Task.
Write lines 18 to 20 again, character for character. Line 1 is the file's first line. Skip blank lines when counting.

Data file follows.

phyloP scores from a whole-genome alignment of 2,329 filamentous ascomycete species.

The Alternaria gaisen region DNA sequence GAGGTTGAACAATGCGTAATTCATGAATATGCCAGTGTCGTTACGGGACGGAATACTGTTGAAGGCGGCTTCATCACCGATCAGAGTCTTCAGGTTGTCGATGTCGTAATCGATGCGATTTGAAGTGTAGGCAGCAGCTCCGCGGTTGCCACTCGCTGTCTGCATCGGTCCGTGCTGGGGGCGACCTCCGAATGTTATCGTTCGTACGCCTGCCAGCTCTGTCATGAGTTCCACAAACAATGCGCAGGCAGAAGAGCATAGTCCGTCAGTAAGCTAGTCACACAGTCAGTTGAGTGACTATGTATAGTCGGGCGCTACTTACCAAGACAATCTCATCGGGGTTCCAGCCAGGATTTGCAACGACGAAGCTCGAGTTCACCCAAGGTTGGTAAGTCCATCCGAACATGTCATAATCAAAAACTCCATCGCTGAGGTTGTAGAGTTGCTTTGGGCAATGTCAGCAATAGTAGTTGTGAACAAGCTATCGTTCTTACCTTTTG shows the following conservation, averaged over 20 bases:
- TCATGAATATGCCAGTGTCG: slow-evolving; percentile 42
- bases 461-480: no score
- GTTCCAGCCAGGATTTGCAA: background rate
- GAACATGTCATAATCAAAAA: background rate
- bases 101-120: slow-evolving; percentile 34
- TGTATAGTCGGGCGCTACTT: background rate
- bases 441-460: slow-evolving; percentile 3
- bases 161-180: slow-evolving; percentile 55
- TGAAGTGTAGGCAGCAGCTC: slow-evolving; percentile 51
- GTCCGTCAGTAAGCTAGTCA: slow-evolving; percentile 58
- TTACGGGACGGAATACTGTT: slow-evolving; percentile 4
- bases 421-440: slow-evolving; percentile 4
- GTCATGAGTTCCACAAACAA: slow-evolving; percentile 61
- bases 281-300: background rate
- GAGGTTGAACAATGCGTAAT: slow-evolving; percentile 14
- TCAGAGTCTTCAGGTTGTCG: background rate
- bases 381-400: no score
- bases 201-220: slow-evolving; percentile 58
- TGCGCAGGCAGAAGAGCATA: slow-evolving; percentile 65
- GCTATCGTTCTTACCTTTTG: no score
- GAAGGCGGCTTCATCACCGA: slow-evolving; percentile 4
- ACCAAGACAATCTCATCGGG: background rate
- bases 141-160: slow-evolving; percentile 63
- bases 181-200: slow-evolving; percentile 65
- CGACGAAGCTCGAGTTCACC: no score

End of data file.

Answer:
- TCAGAGTCTTCAGGTTGTCG: background rate
- bases 381-400: no score
- bases 201-220: slow-evolving; percentile 58